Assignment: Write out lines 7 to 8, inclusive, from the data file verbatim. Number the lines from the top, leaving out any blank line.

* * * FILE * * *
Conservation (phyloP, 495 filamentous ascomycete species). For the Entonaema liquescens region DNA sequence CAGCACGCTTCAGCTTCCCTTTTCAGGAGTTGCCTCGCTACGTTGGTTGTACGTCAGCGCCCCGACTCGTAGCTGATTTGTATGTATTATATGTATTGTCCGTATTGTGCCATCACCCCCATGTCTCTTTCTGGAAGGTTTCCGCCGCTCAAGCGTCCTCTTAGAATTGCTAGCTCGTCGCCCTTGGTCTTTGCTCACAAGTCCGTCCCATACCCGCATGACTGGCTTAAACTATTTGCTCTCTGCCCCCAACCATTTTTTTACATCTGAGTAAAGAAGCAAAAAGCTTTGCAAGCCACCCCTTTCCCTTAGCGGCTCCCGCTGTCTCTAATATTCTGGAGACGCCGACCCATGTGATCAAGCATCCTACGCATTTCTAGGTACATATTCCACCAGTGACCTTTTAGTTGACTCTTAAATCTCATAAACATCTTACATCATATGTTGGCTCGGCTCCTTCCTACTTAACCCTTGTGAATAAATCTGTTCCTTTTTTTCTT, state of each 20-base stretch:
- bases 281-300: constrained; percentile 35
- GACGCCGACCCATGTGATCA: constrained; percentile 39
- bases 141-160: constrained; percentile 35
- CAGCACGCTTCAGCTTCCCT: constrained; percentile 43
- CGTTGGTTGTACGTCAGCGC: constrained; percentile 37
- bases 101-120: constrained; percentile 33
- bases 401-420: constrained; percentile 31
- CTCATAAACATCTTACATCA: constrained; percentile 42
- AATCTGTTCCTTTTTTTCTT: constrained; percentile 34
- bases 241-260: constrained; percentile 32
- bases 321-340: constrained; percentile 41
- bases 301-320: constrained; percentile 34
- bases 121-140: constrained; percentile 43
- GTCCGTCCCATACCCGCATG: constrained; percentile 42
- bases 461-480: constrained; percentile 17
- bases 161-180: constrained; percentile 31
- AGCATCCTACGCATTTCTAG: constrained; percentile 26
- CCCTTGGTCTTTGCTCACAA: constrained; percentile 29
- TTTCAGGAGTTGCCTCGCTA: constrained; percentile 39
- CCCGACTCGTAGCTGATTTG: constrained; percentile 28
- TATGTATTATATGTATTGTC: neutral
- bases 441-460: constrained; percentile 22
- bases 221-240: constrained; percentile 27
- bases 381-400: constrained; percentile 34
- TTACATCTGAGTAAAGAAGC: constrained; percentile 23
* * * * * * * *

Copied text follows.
- bases 101-120: constrained; percentile 33
- bases 401-420: constrained; percentile 31